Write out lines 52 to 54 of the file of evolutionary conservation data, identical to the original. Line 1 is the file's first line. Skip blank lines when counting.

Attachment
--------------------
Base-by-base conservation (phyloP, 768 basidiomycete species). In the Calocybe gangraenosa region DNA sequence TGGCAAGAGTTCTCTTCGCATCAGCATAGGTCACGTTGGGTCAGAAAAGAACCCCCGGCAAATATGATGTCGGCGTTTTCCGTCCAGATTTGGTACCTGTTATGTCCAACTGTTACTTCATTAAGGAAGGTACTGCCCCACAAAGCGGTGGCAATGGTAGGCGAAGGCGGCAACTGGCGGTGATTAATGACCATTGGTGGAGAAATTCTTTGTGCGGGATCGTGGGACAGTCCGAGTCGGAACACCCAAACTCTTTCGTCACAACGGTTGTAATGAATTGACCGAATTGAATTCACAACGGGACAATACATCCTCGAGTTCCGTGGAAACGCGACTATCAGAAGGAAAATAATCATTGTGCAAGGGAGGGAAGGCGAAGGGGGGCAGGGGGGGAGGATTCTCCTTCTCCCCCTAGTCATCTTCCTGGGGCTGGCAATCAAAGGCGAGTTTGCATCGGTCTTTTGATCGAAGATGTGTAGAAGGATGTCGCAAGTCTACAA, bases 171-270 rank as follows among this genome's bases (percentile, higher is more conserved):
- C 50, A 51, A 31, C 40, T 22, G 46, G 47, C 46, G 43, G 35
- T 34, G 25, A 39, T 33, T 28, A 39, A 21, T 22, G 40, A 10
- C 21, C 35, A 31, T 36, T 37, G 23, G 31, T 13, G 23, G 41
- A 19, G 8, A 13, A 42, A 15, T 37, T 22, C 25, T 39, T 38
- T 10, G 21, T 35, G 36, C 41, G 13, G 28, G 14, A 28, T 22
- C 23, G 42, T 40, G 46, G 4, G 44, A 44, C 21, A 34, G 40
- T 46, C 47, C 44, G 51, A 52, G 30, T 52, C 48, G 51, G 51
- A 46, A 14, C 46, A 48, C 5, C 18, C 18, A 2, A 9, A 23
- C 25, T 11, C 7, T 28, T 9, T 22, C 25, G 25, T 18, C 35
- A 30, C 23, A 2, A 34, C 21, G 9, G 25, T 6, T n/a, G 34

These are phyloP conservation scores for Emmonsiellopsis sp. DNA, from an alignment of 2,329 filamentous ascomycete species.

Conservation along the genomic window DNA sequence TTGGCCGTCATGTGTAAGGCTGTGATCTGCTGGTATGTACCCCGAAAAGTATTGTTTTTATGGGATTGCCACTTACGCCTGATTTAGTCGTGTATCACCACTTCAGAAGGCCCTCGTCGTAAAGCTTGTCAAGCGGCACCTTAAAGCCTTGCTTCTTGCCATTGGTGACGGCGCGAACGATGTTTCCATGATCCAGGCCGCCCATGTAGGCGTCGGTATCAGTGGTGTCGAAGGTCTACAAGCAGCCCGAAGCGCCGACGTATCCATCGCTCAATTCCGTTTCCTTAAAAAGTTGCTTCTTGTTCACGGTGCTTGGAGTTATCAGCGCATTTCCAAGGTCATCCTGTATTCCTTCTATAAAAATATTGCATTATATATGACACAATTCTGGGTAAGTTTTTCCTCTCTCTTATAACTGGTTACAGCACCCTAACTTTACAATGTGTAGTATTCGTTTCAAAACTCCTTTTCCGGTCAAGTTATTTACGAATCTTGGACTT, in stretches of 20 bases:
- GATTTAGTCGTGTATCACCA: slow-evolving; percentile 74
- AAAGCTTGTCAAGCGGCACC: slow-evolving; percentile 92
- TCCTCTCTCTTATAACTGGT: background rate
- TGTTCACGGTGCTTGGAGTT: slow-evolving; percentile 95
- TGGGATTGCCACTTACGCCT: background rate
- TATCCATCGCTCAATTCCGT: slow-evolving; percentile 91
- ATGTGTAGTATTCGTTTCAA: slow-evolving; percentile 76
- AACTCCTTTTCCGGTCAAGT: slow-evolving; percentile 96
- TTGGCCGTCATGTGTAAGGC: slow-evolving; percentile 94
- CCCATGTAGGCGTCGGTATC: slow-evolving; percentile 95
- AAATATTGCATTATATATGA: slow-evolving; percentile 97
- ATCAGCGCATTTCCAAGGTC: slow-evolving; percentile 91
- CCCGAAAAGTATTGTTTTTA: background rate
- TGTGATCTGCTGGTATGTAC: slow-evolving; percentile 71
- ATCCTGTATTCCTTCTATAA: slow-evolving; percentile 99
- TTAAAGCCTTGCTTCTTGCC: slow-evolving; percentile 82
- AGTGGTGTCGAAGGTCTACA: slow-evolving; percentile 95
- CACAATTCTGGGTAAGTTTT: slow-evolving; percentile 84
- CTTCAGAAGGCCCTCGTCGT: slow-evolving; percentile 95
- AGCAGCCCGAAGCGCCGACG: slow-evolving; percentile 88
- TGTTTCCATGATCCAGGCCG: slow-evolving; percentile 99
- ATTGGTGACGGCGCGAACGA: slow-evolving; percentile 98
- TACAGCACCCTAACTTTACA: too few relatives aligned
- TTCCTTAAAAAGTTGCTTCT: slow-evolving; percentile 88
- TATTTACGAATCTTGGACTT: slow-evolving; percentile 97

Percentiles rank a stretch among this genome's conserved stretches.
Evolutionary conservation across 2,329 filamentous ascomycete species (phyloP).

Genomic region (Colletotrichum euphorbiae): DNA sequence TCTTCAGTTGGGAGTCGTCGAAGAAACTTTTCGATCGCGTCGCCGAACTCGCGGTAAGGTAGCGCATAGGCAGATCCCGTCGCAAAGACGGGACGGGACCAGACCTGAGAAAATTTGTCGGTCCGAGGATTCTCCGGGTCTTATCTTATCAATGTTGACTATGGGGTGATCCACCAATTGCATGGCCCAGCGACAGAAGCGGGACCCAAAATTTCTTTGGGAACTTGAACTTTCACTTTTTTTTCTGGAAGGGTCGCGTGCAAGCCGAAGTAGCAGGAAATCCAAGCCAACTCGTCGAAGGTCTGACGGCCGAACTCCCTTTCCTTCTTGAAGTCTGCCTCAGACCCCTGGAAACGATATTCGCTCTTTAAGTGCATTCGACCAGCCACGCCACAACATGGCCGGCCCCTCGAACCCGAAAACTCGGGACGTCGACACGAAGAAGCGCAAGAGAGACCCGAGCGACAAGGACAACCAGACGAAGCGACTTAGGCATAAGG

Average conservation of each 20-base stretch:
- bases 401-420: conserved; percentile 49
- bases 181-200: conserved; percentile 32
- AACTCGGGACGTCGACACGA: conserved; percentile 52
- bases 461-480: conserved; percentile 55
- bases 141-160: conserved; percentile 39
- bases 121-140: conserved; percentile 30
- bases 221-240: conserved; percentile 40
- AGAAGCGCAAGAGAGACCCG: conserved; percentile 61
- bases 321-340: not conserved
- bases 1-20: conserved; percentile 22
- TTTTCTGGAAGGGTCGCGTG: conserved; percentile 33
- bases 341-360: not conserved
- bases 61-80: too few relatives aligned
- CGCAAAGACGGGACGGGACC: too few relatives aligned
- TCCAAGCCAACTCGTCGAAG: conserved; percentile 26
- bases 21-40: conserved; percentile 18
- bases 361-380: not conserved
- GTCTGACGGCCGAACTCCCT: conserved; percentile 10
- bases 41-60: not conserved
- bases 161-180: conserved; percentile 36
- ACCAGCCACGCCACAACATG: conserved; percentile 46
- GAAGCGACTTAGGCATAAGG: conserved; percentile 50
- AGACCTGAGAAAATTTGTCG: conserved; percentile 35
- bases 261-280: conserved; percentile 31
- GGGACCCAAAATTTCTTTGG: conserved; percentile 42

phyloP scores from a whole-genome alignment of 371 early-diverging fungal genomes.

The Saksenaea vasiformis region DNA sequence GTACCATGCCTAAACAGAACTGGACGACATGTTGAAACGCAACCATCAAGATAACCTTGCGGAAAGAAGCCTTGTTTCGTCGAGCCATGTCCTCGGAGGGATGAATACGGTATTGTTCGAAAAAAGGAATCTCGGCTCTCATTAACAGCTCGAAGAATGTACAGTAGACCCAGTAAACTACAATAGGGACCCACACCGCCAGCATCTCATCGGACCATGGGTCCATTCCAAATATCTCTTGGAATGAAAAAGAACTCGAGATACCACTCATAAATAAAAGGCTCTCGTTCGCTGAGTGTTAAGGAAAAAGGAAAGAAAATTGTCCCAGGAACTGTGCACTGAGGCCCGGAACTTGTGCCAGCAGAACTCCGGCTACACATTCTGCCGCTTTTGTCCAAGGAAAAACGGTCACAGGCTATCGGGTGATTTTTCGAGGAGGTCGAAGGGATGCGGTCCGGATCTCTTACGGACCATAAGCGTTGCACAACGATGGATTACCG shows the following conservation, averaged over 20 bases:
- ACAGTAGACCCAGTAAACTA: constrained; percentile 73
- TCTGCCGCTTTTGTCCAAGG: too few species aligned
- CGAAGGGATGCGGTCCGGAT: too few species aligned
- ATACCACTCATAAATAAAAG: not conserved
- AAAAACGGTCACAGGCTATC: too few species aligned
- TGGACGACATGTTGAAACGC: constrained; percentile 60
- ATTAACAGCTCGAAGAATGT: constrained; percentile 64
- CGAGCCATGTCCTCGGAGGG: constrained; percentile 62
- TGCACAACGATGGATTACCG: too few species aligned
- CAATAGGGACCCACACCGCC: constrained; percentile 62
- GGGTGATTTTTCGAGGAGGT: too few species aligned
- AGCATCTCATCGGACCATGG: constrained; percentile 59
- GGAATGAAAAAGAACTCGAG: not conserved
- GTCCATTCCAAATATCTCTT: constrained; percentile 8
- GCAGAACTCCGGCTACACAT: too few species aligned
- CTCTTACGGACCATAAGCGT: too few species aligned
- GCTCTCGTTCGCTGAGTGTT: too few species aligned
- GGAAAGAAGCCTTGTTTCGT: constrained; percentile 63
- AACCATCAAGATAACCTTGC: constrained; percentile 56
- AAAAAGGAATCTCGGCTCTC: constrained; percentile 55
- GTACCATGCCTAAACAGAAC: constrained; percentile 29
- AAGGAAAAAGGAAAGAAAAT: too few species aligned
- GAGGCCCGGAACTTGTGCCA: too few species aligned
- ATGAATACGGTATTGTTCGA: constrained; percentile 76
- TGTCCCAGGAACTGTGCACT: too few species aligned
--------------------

- bases 1-20: conserved; percentile 22
- TTTTCTGGAAGGGTCGCGTG: conserved; percentile 33
- bases 341-360: not conserved